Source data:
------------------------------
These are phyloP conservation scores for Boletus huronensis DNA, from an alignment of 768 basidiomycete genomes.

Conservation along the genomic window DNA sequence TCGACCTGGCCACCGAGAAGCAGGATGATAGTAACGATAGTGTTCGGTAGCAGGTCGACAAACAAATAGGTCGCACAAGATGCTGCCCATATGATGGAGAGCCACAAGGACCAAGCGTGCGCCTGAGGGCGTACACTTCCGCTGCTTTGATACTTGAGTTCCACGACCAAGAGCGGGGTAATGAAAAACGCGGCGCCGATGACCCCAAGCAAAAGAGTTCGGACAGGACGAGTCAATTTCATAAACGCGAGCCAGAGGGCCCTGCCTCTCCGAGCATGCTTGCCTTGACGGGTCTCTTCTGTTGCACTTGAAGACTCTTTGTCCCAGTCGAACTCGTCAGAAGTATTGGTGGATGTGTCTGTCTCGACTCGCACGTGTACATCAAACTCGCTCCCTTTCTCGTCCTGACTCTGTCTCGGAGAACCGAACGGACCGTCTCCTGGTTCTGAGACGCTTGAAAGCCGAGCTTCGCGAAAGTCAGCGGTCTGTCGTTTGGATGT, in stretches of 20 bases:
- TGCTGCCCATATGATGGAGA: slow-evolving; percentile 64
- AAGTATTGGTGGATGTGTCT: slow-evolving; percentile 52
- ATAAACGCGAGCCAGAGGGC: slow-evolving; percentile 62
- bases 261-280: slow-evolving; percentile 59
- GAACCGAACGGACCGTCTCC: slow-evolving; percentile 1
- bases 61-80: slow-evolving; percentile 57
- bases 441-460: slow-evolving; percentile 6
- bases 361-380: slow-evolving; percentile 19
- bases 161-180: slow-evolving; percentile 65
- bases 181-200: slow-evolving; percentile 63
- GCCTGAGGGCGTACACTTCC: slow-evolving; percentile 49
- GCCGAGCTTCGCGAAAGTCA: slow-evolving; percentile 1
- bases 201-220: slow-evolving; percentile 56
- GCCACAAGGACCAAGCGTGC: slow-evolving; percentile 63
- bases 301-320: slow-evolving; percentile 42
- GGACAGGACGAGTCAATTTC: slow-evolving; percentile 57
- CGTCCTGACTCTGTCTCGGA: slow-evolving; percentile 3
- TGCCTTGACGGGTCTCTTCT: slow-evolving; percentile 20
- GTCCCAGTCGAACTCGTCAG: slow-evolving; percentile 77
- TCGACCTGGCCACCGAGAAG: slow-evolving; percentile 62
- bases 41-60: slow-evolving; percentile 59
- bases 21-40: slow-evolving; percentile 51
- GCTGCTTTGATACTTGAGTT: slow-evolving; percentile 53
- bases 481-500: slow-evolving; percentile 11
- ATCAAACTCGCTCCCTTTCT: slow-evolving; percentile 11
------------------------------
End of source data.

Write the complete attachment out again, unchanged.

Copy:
These are phyloP conservation scores for Boletus huronensis DNA, from an alignment of 768 basidiomycete genomes.

Conservation along the genomic window DNA sequence TCGACCTGGCCACCGAGAAGCAGGATGATAGTAACGATAGTGTTCGGTAGCAGGTCGACAAACAAATAGGTCGCACAAGATGCTGCCCATATGATGGAGAGCCACAAGGACCAAGCGTGCGCCTGAGGGCGTACACTTCCGCTGCTTTGATACTTGAGTTCCACGACCAAGAGCGGGGTAATGAAAAACGCGGCGCCGATGACCCCAAGCAAAAGAGTTCGGACAGGACGAGTCAATTTCATAAACGCGAGCCAGAGGGCCCTGCCTCTCCGAGCATGCTTGCCTTGACGGGTCTCTTCTGTTGCACTTGAAGACTCTTTGTCCCAGTCGAACTCGTCAGAAGTATTGGTGGATGTGTCTGTCTCGACTCGCACGTGTACATCAAACTCGCTCCCTTTCTCGTCCTGACTCTGTCTCGGAGAACCGAACGGACCGTCTCCTGGTTCTGAGACGCTTGAAAGCCGAGCTTCGCGAAAGTCAGCGGTCTGTCGTTTGGATGT, in stretches of 20 bases:
- TGCTGCCCATATGATGGAGA: slow-evolving; percentile 64
- AAGTATTGGTGGATGTGTCT: slow-evolving; percentile 52
- ATAAACGCGAGCCAGAGGGC: slow-evolving; percentile 62
- bases 261-280: slow-evolving; percentile 59
- GAACCGAACGGACCGTCTCC: slow-evolving; percentile 1
- bases 61-80: slow-evolving; percentile 57
- bases 441-460: slow-evolving; percentile 6
- bases 361-380: slow-evolving; percentile 19
- bases 161-180: slow-evolving; percentile 65
- bases 181-200: slow-evolving; percentile 63
- GCCTGAGGGCGTACACTTCC: slow-evolving; percentile 49
- GCCGAGCTTCGCGAAAGTCA: slow-evolving; percentile 1
- bases 201-220: slow-evolving; percentile 56
- GCCACAAGGACCAAGCGTGC: slow-evolving; percentile 63
- bases 301-320: slow-evolving; percentile 42
- GGACAGGACGAGTCAATTTC: slow-evolving; percentile 57
- CGTCCTGACTCTGTCTCGGA: slow-evolving; percentile 3
- TGCCTTGACGGGTCTCTTCT: slow-evolving; percentile 20
- GTCCCAGTCGAACTCGTCAG: slow-evolving; percentile 77
- TCGACCTGGCCACCGAGAAG: slow-evolving; percentile 62
- bases 41-60: slow-evolving; percentile 59
- bases 21-40: slow-evolving; percentile 51
- GCTGCTTTGATACTTGAGTT: slow-evolving; percentile 53
- bases 481-500: slow-evolving; percentile 11
- ATCAAACTCGCTCCCTTTCT: slow-evolving; percentile 11